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Blaming the Bassinet
November 7, 2014 permalink
Phoenix Majestic Omeasoo died in Alberta foster care on July 17, 2010 when her bassinet collapsed. Now judge John Henderson has released a report recommending improvements to bassinets. Just to be sure, Henderson exonerated the girl's social worker. Official reports, including this one, never suggest leaving children with parents as a safer form of care.
Report into Edmonton foster girl’s death makes bassinet recommendations
A judge’s fatality inquiry report into the death of a baby girl who died in an Edmonton foster home found her bassinet was not properly assembled and instructions on its use were not followed.
A crib had been purchased for Phoenix Majestic Omeasso, but a new custom-made mattress to fit the crib had not yet arrived when the bassinet collapsed on Jan. 17, 2010.
Province Court Judge John Henderson made just two recommendations — both about bassinet use — but declined to make any far-reaching recommendations about the supervision of foster children in a report released Wednesday.
Her foster mother found the girl unresponsive in a collapsed bassinet following a nap. Phoenix was a day shy of six months old.
Myrna Hayes, 64, and her husband, Richard Hayes, 55, cared for eight children in their home, including four adopted children (ages 16, 12, and twin eight-year-olds) and four foster children (ages seven, two, two, and five-month-old Phoenix).
Phoenix was placed in the home because her sibling, a two-year-old girl, was also a foster child there.
The eight children “presented special challenges” for the couple, wrote Henderson, and all suffered from fetal alcohol spectrum disorder.
One girl, 7, suffered from “very severe medical conditions” and required “virtually full-time attention,” and the oldest child, 16, was suicidal.
At the time of Phoenix’s death, Richard Hayes was at the hospital with the seven-year-old girl and his wife was in the home with the other seven children and a visiting child.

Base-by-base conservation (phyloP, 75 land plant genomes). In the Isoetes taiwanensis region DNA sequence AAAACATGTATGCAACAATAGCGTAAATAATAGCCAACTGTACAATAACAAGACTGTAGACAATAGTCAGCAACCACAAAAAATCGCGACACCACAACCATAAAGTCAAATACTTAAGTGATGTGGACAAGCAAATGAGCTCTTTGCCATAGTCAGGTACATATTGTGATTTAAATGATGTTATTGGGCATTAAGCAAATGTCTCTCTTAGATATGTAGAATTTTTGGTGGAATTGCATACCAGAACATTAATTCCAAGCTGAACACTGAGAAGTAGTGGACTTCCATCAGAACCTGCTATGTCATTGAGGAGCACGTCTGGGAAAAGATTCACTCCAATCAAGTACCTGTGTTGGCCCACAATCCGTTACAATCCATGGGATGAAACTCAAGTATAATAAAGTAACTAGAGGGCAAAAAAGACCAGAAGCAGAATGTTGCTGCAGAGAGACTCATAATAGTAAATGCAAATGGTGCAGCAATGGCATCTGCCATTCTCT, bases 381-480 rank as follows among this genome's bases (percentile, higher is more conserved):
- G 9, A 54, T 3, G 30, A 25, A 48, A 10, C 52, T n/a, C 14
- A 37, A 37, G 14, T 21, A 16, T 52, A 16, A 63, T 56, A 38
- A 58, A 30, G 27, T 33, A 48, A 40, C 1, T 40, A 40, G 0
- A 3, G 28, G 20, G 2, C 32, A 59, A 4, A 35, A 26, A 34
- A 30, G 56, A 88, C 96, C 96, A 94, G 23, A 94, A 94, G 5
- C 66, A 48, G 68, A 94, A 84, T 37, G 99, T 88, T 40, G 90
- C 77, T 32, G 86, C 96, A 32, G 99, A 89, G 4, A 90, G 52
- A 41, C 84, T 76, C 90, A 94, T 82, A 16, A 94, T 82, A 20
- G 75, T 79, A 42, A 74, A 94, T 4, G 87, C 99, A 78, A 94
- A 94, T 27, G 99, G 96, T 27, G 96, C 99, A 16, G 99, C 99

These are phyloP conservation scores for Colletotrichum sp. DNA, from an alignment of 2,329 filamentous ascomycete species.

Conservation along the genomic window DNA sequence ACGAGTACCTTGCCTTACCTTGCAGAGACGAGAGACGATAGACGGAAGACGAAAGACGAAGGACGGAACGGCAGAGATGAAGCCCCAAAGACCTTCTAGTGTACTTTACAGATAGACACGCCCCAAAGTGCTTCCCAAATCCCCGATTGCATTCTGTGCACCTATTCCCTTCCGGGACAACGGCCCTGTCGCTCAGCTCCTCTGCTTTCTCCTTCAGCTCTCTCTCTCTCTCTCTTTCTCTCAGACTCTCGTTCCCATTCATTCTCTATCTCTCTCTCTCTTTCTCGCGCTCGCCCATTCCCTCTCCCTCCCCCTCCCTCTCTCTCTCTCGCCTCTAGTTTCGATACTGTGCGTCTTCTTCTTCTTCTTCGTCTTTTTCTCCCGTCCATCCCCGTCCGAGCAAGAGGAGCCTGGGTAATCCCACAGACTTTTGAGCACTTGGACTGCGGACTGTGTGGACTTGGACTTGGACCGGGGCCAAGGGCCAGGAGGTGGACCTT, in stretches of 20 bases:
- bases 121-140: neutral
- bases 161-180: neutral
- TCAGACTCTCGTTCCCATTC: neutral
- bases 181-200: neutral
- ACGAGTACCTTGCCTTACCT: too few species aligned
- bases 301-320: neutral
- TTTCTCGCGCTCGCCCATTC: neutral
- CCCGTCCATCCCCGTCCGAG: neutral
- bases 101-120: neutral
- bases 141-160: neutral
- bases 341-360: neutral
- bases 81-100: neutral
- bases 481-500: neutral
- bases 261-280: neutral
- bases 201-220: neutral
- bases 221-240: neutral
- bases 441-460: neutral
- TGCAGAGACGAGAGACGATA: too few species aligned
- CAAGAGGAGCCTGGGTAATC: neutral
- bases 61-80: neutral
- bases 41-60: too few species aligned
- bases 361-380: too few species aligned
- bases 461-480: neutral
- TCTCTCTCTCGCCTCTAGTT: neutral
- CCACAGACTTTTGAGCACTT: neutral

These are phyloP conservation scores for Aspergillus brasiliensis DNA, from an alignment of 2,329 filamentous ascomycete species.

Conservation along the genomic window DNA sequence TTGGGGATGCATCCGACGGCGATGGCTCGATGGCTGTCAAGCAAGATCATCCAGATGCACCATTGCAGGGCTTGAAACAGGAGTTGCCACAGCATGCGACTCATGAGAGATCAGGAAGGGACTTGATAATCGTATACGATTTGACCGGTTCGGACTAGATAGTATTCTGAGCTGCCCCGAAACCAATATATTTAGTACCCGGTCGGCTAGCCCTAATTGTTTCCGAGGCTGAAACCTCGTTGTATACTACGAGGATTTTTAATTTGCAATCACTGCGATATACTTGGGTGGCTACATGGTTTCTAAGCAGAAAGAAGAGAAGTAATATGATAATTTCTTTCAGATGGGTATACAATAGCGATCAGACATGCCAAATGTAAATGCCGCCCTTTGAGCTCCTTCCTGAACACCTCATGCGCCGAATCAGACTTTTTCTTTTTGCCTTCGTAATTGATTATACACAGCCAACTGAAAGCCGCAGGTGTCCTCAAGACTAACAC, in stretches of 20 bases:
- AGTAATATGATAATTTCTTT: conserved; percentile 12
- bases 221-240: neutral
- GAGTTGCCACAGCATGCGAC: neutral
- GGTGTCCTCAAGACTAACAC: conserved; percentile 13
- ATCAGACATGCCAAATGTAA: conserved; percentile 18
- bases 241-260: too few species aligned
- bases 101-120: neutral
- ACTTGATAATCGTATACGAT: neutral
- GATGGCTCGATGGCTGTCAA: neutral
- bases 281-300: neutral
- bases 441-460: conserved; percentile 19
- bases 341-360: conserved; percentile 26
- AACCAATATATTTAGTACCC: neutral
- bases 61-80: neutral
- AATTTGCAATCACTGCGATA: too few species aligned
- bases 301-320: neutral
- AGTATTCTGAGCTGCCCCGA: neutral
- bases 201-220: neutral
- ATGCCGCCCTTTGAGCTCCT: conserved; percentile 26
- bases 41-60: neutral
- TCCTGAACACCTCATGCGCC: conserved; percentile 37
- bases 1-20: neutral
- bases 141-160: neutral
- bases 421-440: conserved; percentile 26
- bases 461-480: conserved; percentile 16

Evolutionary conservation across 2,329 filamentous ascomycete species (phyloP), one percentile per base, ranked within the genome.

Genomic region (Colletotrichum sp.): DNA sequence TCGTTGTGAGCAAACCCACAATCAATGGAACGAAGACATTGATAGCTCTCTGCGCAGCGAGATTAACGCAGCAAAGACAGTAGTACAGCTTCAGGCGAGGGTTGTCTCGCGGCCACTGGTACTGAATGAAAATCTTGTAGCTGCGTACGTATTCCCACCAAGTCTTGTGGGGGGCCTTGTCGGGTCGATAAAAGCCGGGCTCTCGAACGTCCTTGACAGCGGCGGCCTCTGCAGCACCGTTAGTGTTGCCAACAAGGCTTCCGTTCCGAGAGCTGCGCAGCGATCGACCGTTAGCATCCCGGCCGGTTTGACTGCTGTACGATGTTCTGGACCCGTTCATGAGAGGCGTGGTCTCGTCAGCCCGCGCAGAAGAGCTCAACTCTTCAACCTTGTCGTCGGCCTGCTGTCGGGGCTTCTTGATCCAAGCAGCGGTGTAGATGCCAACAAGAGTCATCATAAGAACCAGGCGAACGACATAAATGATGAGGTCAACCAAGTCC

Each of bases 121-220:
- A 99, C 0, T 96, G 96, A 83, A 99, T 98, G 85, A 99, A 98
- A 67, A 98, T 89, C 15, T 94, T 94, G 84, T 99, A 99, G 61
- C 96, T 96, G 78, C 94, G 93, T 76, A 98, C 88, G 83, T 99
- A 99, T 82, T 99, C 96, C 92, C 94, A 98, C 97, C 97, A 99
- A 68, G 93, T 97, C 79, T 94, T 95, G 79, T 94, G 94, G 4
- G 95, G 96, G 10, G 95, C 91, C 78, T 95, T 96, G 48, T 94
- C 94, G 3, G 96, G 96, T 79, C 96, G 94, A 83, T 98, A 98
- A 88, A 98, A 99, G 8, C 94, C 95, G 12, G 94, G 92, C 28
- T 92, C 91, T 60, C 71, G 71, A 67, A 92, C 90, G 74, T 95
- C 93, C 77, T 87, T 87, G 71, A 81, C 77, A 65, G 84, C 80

The judge wrote that the couple were “very devoted and loving foster parents,” who were “professional, skilled, dedicated and committed.”
He found that the number of high-needs children in the home “stretched the capacity” of the couple, but was not a factor that contributed to Phoenix’s death.
In 1988, another foster child in the couple’s care — a 3-1/2-year-old girl — died by drowning in a backyard swimming pool, but Henderson wrote that incident “is simply not relevant to this inquiry.”
The bassinet’s basket was not properly attached to the metal frame, which allowed the basket to be pulled forward on the frame without being restrained in any way, Henderson said.
He concluded Phoenix died by asphyxiation after her two-year-old sister pulled the foot portion of the bassinet basket and dislodged it from the stand.
That caused the head portion of the basket to fall, leading Phoenix to slide into a position that prevented normal breathing.
Henderson recommended a policy be developed by Alberta Human Services advising foster parents to use bassinets only in accordance with manufacturers’ instructions, and that foster care workers should be required to ensure bassinets are assembled properly.
He also recommended Human Services continue to research the use of bassinets by foster parents and prepare policies informing case workers of best practices.
The report noted the department banned bassinets for sleeping in 2011, but it was amended in 2012 after feedback from foster parents.
The case worker supervising the Hayes home also supervised 22 other homes, many of which had special needs children with a variety of medical issues.
The inquiry heard the normal case load for foster care case workers in Alberta may be as high as 33 homes, while a case load of 15 to 18 families — the number proposed by the Child Welfare League of America — would be “reasonable.”
But Henderson wrote a lack of supervision by the foster care case worker was not a factor in the death.
Source: Edmonton Journal